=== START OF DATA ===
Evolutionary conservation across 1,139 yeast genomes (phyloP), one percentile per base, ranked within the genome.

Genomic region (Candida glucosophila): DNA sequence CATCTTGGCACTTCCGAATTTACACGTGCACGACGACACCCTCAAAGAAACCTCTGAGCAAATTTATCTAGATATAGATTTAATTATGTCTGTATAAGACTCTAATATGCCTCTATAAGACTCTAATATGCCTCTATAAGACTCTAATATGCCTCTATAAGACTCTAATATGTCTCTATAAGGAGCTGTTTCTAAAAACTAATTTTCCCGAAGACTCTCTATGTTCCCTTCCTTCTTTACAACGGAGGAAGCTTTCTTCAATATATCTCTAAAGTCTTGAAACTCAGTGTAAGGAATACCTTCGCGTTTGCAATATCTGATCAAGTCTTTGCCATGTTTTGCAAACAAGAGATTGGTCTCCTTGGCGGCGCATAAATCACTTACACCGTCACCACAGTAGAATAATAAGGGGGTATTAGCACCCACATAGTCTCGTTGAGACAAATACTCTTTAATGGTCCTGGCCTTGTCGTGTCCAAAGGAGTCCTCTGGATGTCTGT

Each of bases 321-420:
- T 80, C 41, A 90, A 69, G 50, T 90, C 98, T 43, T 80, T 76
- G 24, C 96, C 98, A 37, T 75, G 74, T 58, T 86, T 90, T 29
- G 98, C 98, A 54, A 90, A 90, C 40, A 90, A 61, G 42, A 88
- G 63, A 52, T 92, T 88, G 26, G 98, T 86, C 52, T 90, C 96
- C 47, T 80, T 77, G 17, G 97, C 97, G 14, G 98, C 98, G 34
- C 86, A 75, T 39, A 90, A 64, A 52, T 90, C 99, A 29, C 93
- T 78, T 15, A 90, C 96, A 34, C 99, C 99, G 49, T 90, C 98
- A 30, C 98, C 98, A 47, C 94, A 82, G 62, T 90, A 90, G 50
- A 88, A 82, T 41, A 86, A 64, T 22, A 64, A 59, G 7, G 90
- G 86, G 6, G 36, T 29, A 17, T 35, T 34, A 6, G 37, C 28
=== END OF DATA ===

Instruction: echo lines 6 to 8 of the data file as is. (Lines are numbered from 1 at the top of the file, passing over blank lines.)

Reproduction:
- G 98, C 98, A 54, A 90, A 90, C 40, A 90, A 61, G 42, A 88
- G 63, A 52, T 92, T 88, G 26, G 98, T 86, C 52, T 90, C 96
- C 47, T 80, T 77, G 17, G 97, C 97, G 14, G 98, C 98, G 34